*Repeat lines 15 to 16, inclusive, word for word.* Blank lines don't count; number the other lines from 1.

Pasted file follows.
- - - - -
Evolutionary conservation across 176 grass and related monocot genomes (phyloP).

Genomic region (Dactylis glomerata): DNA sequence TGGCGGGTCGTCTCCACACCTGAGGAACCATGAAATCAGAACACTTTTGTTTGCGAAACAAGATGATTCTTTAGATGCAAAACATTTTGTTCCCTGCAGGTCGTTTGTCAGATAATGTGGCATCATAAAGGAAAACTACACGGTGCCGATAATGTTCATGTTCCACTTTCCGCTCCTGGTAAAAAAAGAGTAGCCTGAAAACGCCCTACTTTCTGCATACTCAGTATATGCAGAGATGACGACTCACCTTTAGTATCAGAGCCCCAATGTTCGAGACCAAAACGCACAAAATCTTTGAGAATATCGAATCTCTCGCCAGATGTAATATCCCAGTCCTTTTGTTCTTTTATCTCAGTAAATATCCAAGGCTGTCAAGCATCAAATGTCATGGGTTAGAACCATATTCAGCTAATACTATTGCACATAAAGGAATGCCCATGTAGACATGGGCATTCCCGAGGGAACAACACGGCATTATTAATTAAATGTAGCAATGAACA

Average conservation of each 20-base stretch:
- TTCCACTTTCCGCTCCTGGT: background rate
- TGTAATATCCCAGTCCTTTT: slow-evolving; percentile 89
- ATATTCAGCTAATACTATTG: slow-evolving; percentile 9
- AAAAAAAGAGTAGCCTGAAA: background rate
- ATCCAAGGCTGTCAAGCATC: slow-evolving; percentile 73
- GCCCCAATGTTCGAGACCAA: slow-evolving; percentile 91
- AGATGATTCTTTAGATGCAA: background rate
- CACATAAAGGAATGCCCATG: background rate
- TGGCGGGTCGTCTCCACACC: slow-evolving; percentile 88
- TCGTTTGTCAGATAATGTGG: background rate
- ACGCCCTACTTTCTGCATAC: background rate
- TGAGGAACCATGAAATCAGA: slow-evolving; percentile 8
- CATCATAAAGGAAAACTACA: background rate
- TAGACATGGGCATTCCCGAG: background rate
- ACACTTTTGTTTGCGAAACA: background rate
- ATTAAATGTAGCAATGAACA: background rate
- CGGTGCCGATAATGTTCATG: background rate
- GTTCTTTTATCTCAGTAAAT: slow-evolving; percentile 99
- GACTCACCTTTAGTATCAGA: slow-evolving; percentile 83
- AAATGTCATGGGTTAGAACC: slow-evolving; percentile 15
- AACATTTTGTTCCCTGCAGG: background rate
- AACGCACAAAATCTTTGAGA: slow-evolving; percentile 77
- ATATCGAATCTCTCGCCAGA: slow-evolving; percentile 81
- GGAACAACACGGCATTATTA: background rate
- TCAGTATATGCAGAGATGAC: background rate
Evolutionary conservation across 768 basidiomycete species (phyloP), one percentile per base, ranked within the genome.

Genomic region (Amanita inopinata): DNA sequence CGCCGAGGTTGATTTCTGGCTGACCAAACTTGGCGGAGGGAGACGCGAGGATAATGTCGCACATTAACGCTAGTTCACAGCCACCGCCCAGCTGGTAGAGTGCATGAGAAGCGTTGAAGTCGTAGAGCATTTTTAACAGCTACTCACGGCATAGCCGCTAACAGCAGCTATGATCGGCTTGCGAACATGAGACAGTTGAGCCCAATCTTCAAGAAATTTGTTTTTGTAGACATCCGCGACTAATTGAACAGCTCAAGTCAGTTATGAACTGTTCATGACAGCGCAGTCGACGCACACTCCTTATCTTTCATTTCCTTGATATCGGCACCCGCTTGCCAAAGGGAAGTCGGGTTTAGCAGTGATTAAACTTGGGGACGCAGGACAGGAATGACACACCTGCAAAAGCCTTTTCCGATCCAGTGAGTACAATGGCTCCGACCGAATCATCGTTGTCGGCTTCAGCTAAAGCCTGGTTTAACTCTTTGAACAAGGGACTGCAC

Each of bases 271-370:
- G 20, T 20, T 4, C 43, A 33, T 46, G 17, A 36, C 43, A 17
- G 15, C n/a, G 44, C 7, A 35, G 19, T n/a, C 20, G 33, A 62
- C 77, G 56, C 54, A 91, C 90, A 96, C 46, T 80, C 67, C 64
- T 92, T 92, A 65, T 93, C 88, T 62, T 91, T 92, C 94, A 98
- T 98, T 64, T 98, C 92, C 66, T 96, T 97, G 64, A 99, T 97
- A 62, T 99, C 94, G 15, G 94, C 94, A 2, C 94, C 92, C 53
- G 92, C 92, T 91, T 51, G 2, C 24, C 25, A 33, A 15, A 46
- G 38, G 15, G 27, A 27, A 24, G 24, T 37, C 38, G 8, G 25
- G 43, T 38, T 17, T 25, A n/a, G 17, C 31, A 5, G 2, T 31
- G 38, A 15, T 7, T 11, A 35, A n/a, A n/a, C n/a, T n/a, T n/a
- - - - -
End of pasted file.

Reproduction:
- TGAGGAACCATGAAATCAGA: slow-evolving; percentile 8
- CATCATAAAGGAAAACTACA: background rate